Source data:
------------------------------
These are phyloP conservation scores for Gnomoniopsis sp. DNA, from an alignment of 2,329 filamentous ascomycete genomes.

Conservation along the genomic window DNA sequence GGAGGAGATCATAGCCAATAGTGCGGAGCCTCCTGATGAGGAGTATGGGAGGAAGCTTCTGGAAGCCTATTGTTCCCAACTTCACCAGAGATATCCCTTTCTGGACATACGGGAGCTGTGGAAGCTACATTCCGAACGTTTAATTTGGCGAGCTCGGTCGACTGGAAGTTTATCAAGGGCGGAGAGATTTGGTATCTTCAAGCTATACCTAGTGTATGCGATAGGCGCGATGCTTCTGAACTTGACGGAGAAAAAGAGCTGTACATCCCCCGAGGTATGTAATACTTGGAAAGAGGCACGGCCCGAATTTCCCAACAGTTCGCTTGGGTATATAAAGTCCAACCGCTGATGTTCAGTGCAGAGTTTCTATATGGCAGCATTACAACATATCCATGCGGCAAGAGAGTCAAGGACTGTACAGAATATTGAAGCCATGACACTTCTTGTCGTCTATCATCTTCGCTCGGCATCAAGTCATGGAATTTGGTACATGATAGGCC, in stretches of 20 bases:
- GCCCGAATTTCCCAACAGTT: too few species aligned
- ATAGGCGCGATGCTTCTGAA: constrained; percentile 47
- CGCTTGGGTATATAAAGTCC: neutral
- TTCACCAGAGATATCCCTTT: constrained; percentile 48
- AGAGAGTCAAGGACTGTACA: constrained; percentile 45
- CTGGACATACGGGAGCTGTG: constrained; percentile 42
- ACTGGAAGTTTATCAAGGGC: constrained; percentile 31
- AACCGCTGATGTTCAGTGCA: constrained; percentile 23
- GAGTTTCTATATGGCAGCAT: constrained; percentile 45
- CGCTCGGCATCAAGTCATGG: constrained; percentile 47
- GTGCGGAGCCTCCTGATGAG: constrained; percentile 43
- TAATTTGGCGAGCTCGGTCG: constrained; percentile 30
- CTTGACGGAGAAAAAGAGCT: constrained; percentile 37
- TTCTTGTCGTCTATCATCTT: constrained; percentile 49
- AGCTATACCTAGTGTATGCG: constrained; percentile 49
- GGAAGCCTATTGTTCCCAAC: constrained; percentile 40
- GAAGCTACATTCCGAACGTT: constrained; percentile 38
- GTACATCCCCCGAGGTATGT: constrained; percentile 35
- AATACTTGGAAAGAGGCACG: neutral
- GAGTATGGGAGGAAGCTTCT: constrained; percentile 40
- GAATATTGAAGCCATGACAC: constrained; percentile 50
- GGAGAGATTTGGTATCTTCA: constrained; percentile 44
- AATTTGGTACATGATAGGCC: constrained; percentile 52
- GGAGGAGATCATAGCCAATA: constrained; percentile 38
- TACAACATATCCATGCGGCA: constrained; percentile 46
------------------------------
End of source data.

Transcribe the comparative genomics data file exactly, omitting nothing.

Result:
These are phyloP conservation scores for Gnomoniopsis sp. DNA, from an alignment of 2,329 filamentous ascomycete genomes.

Conservation along the genomic window DNA sequence GGAGGAGATCATAGCCAATAGTGCGGAGCCTCCTGATGAGGAGTATGGGAGGAAGCTTCTGGAAGCCTATTGTTCCCAACTTCACCAGAGATATCCCTTTCTGGACATACGGGAGCTGTGGAAGCTACATTCCGAACGTTTAATTTGGCGAGCTCGGTCGACTGGAAGTTTATCAAGGGCGGAGAGATTTGGTATCTTCAAGCTATACCTAGTGTATGCGATAGGCGCGATGCTTCTGAACTTGACGGAGAAAAAGAGCTGTACATCCCCCGAGGTATGTAATACTTGGAAAGAGGCACGGCCCGAATTTCCCAACAGTTCGCTTGGGTATATAAAGTCCAACCGCTGATGTTCAGTGCAGAGTTTCTATATGGCAGCATTACAACATATCCATGCGGCAAGAGAGTCAAGGACTGTACAGAATATTGAAGCCATGACACTTCTTGTCGTCTATCATCTTCGCTCGGCATCAAGTCATGGAATTTGGTACATGATAGGCC, in stretches of 20 bases:
- GCCCGAATTTCCCAACAGTT: too few species aligned
- ATAGGCGCGATGCTTCTGAA: constrained; percentile 47
- CGCTTGGGTATATAAAGTCC: neutral
- TTCACCAGAGATATCCCTTT: constrained; percentile 48
- AGAGAGTCAAGGACTGTACA: constrained; percentile 45
- CTGGACATACGGGAGCTGTG: constrained; percentile 42
- ACTGGAAGTTTATCAAGGGC: constrained; percentile 31
- AACCGCTGATGTTCAGTGCA: constrained; percentile 23
- GAGTTTCTATATGGCAGCAT: constrained; percentile 45
- CGCTCGGCATCAAGTCATGG: constrained; percentile 47
- GTGCGGAGCCTCCTGATGAG: constrained; percentile 43
- TAATTTGGCGAGCTCGGTCG: constrained; percentile 30
- CTTGACGGAGAAAAAGAGCT: constrained; percentile 37
- TTCTTGTCGTCTATCATCTT: constrained; percentile 49
- AGCTATACCTAGTGTATGCG: constrained; percentile 49
- GGAAGCCTATTGTTCCCAAC: constrained; percentile 40
- GAAGCTACATTCCGAACGTT: constrained; percentile 38
- GTACATCCCCCGAGGTATGT: constrained; percentile 35
- AATACTTGGAAAGAGGCACG: neutral
- GAGTATGGGAGGAAGCTTCT: constrained; percentile 40
- GAATATTGAAGCCATGACAC: constrained; percentile 50
- GGAGAGATTTGGTATCTTCA: constrained; percentile 44
- AATTTGGTACATGATAGGCC: constrained; percentile 52
- GGAGGAGATCATAGCCAATA: constrained; percentile 38
- TACAACATATCCATGCGGCA: constrained; percentile 46